The “Indian Cave,” as some have come to call it, has seen its share of trouble…
Granite boulders and serpentine trails lie in the deeply wooded area of New York City’s Central Park. Much of this hidden wilderness can be found just beneath the 79th Street Traverse.
It is known as, “The Ramble,” and it helped fulfill the vision of city planners and park builders who wanted a rustic, remote landscape.
Central Park, and the Ramble, have grown along with the city. Things evolve, and, over time, changes are forgotten. Occasionally, a hidden treasure is rediscovered, and a fine example is the long-lost “Indian Cave,” also known as the “Ramble Cave.”
When the Ramble was being constructed, workers found a large deposit of fertile soil on the north side of the lake. Planners did not envision this soil as part of their original dreams for the park, so they had it removed. After a great deal of work, the excavation area revealed a narrow cavity that sloped slightly up the hill, eventually intersecting with a planned path near the Ramble Arch.
The natural cavity was interesting to observe but it did not fit the plan of Central Park masterminds Frederick Law Olmsted and Calvert Vaux. The two made the decision to hide the cave, using carefully placed large rocks to give the impression that rock slides had once been common.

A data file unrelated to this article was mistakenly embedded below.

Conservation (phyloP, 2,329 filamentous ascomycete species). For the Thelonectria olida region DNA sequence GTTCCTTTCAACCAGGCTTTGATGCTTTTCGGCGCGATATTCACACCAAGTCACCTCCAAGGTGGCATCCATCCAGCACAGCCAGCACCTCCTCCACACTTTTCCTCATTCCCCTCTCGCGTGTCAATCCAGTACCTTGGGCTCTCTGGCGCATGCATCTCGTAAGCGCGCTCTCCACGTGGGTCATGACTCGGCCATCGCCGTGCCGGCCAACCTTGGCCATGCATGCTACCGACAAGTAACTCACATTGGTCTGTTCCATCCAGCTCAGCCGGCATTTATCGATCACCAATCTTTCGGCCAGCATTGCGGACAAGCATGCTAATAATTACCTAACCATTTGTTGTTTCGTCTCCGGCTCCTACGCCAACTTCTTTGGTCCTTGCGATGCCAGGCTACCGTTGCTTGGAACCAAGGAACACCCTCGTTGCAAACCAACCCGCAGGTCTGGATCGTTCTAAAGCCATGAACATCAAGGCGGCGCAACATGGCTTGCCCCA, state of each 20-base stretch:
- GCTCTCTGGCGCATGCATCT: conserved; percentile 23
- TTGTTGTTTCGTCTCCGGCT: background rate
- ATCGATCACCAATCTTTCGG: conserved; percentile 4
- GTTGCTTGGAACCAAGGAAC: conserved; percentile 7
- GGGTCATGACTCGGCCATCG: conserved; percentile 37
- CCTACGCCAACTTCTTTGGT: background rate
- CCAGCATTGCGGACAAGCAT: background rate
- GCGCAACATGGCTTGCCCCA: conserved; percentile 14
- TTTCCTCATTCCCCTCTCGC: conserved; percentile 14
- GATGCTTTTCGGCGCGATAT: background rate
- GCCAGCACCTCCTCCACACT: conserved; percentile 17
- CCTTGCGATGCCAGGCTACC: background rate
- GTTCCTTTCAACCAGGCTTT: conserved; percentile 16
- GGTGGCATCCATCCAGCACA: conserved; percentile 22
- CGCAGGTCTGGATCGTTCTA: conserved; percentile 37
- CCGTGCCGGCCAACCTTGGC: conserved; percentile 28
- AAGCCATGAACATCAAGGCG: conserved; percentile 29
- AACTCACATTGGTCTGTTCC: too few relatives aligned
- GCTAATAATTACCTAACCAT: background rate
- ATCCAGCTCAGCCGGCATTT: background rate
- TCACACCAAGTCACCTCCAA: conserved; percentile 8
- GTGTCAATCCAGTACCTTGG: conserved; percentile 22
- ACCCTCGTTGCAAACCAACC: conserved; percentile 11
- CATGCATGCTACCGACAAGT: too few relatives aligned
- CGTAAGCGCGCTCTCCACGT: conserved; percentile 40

The cave was an attraction for some time, with some believing that early Native Americans had inhabited it, hence the name, “Indian Cave.”
The cave also saw its share of trouble. In 1904, a man, Samuel Dana, was discovered near the steps, shot in the chest. A media frenzy followed and some believed he had attempted suicide, though he did live.
In 1929, 335 men were arrested in the Park for bothering women. The Ramble Cave was known as a popular spot for this kind of male/female trouble.
By the 1930’s, the decision was made to seal off the cave. The entrance nearest the lake was bricked up. The opening near Ramble Arch was sealed and covered with dirt, giving it the appearance of “just another hillside.”
The stair steps near the Lake are still there, and if you know what to look for, you may just find this mysterious, hidden secret in Central Park.
Below are a few more images of the area: